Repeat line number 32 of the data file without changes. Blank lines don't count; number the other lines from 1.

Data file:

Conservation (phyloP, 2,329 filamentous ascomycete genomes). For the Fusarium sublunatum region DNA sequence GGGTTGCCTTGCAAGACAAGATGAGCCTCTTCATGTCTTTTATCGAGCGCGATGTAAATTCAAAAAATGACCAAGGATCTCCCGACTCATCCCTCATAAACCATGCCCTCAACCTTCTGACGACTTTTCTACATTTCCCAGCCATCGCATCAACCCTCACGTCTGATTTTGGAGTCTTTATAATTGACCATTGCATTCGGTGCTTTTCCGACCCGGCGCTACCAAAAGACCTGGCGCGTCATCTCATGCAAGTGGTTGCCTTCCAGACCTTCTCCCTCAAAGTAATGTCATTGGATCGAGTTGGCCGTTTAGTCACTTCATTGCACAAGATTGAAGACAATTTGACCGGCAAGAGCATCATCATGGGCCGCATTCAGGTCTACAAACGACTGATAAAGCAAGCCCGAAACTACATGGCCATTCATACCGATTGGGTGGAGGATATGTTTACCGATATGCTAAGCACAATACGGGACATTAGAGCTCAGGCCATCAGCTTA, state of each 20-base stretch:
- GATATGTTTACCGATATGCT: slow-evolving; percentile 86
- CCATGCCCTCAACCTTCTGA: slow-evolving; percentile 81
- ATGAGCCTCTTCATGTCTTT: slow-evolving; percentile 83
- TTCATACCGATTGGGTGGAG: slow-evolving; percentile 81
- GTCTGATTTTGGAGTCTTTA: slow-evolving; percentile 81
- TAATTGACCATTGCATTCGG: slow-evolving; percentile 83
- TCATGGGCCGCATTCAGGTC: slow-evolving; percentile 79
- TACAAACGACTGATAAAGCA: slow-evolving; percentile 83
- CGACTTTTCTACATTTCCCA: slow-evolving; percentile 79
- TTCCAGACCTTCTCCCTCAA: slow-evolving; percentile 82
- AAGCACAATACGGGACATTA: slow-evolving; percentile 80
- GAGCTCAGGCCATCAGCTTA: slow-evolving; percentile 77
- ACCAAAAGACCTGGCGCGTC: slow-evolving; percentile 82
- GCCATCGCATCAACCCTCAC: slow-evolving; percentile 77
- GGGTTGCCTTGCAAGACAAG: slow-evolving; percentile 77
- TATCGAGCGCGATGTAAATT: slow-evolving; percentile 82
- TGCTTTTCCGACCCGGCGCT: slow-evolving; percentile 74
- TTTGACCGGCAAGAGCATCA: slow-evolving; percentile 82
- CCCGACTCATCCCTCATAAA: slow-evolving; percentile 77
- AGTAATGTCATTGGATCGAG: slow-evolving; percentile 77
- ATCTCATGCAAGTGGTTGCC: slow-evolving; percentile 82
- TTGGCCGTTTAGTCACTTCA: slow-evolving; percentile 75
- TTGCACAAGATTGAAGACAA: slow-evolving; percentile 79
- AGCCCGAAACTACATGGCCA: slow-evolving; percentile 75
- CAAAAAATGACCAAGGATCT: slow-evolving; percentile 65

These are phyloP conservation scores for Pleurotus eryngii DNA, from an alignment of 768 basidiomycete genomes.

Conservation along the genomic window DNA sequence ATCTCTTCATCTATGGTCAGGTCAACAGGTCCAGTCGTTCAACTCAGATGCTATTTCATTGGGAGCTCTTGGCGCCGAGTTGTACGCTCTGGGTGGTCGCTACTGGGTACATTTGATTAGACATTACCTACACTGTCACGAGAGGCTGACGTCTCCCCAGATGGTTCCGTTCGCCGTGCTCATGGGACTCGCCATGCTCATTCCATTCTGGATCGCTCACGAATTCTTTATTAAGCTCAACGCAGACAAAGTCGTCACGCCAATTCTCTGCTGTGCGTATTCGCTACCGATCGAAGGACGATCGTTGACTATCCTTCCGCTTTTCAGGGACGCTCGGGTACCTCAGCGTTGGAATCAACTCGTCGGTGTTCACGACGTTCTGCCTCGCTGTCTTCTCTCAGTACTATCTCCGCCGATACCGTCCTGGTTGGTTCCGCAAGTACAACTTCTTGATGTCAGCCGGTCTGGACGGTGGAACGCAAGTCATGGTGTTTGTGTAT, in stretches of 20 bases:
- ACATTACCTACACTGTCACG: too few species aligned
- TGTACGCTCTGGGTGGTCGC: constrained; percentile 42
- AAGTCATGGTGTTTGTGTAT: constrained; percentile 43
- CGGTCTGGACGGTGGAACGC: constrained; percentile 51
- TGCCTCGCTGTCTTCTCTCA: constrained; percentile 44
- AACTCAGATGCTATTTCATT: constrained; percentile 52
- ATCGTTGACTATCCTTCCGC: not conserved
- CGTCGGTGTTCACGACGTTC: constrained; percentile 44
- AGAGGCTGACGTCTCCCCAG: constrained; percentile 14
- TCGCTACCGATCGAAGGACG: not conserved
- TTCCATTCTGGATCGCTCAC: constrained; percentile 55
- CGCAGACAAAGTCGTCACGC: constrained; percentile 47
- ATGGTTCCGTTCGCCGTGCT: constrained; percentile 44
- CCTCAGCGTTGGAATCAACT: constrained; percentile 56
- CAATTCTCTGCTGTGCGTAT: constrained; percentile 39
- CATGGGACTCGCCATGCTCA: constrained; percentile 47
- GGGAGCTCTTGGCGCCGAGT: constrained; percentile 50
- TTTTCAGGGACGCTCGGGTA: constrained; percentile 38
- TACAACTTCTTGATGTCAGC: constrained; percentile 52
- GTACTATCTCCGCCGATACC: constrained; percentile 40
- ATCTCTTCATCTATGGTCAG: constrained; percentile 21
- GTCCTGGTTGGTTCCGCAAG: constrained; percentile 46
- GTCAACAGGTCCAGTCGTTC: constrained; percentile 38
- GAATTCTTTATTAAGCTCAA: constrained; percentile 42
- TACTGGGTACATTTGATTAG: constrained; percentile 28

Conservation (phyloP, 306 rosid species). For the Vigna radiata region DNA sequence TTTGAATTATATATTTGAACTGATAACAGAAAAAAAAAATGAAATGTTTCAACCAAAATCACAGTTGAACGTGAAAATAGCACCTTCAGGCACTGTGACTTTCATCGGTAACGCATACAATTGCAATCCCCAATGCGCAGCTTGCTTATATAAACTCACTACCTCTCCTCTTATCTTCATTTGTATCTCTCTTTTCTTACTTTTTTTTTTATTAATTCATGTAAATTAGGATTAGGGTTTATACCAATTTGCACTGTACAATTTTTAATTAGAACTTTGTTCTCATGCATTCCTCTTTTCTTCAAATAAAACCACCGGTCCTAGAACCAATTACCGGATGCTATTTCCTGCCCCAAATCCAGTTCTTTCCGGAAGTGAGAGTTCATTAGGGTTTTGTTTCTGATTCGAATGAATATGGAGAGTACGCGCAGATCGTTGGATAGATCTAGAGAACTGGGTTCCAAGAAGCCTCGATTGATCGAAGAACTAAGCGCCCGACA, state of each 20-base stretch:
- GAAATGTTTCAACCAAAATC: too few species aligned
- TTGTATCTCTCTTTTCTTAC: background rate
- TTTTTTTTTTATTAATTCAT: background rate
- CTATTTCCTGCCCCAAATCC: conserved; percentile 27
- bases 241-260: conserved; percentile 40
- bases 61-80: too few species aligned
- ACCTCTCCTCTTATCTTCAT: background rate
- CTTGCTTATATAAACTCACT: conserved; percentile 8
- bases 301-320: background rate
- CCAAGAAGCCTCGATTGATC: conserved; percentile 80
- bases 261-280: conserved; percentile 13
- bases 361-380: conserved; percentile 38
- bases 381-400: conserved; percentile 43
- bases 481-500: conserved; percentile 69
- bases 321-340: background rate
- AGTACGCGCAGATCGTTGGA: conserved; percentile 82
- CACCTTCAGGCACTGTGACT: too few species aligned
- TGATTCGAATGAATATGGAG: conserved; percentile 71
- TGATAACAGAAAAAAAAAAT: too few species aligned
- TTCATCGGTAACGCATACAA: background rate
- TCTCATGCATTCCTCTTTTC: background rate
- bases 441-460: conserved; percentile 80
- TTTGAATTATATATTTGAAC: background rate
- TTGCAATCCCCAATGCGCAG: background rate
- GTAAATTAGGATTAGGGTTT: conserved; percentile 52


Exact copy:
- CGGTCTGGACGGTGGAACGC: constrained; percentile 51